A man is determined to find justice after the loss of a loved one, even though he is incapable of fully remembering the crime, in this offbeat thriller. Leonard (Guy Pearce) is a man who is struggling to put his life back together after the… More A man is determined to find justice after the loss of a loved one, even though he is incapable of fully remembering the crime, in this offbeat thriller. Leonard (Guy Pearce) is a man who is struggling to put his life back together after the brutal rape and murder of his wife. But Leonard's problems are different from those of most people in his situation; he was beaten severely by the same man who killed his wife. The most significant manifestation of Leonard's injuries is that his short-term memory has been destroyed; he is incapable of retaining any new information, and must resort to copious note-taking and Polaroid photographs in order to keep track of what happens to him over the course of a day (he's even tattooed himself with a few crucial bits of information he can't get along without). Leonard retains awareness that his wife was brutally murdered, however, and he's convinced that the culprit still walks the streets. Leonard is obsessed with the notion of taking revenge against the man who has ruined his life, and he sets out to find him, getting help from Natalie (Carrie-Anne Moss), who appears to be a sympathetic barmaid, and Teddy (Joe Pantoliano), who claims to be Leonard's friend, even though Leonard senses that he cannot be trusted. Writer/director Christopher Nolan adapted Memento from a short story by his brother Jonathan Nolan. ~ Mark Deming, Rovi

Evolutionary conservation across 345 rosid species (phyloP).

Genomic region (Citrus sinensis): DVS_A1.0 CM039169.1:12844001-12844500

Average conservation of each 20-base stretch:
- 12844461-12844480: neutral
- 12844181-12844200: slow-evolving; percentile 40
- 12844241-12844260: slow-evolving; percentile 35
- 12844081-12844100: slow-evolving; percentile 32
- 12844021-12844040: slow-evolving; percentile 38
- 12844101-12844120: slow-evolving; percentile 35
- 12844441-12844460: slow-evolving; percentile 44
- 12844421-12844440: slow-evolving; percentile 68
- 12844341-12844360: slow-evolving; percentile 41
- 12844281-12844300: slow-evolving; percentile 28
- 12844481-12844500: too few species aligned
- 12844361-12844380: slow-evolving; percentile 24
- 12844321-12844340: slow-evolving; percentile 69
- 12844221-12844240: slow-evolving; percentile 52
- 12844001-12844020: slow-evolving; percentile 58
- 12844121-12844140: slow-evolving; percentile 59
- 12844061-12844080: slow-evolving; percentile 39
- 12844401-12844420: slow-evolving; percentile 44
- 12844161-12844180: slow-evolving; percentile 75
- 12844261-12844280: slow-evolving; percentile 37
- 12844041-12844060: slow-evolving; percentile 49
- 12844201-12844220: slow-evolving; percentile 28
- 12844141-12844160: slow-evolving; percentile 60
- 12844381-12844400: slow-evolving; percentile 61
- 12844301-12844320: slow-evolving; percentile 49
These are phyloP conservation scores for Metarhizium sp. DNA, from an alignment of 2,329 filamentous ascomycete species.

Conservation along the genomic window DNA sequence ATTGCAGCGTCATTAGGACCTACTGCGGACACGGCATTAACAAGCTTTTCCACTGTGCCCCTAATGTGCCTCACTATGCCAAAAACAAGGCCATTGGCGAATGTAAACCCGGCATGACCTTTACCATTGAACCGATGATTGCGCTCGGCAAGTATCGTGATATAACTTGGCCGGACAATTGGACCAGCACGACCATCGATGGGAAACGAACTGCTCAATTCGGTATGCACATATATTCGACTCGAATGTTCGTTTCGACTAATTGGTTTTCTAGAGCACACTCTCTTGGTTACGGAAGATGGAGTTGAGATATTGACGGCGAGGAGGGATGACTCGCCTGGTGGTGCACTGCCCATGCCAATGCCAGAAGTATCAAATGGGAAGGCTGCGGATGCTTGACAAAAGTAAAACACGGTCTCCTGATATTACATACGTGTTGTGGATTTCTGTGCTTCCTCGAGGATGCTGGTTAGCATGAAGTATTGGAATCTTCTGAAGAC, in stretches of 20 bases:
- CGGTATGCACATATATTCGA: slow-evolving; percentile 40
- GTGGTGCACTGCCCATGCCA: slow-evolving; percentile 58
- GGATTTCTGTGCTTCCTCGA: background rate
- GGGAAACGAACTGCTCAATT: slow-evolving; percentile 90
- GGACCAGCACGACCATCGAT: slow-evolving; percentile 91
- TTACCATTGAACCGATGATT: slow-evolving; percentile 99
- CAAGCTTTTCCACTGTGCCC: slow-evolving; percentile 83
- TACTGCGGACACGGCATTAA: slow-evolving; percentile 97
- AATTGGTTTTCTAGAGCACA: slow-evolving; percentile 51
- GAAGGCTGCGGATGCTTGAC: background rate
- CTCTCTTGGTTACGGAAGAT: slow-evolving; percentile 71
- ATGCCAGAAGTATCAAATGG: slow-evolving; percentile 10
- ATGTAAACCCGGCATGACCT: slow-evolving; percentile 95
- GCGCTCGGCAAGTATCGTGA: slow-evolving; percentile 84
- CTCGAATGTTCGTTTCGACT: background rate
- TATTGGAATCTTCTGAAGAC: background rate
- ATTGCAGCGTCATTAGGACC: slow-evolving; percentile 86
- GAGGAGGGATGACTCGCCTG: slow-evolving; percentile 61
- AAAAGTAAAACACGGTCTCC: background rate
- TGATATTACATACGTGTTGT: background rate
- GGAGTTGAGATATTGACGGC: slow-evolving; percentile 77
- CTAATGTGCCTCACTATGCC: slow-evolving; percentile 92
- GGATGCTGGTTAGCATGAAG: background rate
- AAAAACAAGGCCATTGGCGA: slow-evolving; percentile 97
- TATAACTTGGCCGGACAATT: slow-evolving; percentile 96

Consensus: Christopher Nolan skillfully guides the audience through Memento's fractured narrative, seeping his film in existential dread.